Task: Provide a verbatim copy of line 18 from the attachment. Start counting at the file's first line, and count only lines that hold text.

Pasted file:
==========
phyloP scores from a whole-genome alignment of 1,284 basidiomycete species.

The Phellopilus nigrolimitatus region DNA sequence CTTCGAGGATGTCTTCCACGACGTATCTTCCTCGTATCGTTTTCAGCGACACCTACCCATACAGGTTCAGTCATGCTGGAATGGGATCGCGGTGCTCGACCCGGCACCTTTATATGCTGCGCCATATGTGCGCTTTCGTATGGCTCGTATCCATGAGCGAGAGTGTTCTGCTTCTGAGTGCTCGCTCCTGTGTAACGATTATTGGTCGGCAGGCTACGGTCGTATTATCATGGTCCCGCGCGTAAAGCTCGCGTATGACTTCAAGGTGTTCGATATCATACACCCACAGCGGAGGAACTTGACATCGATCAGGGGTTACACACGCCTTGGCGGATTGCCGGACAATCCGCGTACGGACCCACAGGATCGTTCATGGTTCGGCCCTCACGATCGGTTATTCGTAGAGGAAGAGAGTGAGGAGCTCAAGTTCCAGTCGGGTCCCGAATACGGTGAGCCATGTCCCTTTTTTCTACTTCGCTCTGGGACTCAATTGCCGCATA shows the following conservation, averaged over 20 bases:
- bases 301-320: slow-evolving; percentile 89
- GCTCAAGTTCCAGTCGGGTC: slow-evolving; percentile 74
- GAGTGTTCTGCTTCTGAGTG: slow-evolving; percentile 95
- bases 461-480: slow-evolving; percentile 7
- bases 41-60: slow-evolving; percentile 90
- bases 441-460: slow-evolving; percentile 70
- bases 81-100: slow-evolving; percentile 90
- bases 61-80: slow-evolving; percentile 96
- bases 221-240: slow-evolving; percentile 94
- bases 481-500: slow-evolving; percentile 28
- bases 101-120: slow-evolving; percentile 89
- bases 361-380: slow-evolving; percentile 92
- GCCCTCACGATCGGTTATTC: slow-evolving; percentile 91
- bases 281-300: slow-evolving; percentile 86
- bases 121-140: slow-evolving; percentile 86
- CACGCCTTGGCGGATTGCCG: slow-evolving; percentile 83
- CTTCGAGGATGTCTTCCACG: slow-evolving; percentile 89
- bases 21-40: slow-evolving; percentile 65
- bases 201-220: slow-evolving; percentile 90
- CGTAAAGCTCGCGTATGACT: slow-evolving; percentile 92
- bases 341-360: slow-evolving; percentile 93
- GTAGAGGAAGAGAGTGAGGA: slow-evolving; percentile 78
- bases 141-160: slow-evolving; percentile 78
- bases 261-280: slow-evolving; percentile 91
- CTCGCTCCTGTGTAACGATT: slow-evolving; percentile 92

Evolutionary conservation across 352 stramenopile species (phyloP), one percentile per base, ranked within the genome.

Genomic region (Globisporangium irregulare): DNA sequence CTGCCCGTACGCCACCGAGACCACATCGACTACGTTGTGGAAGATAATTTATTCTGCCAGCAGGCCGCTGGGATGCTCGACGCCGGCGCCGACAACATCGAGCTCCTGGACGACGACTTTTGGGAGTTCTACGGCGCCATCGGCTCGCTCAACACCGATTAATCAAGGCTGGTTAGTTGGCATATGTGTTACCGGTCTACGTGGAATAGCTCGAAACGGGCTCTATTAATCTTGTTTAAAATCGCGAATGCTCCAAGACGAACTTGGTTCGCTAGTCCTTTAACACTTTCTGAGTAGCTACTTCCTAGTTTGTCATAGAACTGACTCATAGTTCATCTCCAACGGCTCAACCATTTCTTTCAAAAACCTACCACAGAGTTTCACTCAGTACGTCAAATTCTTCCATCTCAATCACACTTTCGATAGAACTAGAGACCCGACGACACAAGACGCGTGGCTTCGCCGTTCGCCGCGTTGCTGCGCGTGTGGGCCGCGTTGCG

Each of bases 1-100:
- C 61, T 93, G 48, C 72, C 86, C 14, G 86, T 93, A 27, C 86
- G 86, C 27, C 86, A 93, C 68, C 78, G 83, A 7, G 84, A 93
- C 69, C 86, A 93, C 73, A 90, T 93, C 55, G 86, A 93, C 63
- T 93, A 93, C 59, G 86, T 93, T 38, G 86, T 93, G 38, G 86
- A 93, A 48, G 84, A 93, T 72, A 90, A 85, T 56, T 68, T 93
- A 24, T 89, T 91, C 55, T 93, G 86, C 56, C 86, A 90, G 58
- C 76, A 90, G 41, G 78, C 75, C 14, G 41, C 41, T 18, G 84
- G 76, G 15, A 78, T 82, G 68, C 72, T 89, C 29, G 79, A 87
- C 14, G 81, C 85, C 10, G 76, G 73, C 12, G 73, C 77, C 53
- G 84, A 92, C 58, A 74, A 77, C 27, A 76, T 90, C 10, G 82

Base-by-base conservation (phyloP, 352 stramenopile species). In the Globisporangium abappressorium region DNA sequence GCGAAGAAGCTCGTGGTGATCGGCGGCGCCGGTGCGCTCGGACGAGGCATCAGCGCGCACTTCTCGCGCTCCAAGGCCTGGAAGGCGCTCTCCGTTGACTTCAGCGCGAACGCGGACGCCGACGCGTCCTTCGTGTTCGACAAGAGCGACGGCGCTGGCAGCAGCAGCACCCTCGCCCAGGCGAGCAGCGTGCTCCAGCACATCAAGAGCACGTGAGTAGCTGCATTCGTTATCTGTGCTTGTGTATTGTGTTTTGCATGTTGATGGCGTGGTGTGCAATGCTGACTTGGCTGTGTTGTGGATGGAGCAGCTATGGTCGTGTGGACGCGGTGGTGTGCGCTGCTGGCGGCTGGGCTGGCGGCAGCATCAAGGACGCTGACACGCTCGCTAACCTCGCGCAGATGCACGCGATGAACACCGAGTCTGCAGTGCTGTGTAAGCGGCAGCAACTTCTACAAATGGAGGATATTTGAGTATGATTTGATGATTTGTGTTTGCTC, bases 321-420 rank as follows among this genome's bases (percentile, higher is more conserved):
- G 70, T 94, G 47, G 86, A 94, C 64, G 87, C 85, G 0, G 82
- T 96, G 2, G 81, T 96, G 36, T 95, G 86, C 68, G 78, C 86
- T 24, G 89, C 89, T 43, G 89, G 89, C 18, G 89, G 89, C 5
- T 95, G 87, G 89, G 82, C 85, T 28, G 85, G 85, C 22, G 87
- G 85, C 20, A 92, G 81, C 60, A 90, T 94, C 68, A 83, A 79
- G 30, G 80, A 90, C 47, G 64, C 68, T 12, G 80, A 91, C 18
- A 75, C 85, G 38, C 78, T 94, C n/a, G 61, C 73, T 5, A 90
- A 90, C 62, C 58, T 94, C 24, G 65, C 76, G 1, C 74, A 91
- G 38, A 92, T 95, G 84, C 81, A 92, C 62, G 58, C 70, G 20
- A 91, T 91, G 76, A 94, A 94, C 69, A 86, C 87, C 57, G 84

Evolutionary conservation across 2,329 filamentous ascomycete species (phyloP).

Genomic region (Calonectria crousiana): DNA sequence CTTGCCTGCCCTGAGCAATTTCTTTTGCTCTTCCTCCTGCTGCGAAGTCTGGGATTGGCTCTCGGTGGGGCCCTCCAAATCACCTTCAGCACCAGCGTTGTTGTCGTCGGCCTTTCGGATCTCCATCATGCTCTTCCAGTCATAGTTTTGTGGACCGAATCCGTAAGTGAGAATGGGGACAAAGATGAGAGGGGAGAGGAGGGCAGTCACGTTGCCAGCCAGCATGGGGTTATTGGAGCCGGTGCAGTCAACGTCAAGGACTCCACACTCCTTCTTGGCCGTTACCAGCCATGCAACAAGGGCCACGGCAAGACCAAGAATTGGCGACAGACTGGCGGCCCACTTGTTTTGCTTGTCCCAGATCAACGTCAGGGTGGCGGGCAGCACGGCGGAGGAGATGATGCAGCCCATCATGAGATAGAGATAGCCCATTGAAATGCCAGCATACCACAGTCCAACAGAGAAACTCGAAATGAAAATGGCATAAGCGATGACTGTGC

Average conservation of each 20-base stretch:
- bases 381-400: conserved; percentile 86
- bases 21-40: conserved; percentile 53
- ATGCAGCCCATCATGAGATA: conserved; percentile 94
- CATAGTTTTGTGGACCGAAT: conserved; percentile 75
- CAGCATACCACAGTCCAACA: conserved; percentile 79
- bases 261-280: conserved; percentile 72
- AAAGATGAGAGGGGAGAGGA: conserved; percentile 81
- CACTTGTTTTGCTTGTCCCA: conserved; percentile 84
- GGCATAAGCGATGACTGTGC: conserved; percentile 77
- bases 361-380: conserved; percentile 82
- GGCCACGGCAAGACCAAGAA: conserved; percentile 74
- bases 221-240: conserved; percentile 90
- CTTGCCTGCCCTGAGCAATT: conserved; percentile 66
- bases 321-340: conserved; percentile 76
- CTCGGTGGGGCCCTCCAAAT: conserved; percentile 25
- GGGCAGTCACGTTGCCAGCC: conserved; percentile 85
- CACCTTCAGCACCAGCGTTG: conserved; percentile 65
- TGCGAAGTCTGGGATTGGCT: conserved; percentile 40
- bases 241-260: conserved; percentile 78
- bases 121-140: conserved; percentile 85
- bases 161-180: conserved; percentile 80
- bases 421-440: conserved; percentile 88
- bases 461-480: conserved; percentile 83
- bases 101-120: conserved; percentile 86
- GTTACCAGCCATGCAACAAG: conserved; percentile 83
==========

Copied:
- CACGCCTTGGCGGATTGCCG: slow-evolving; percentile 83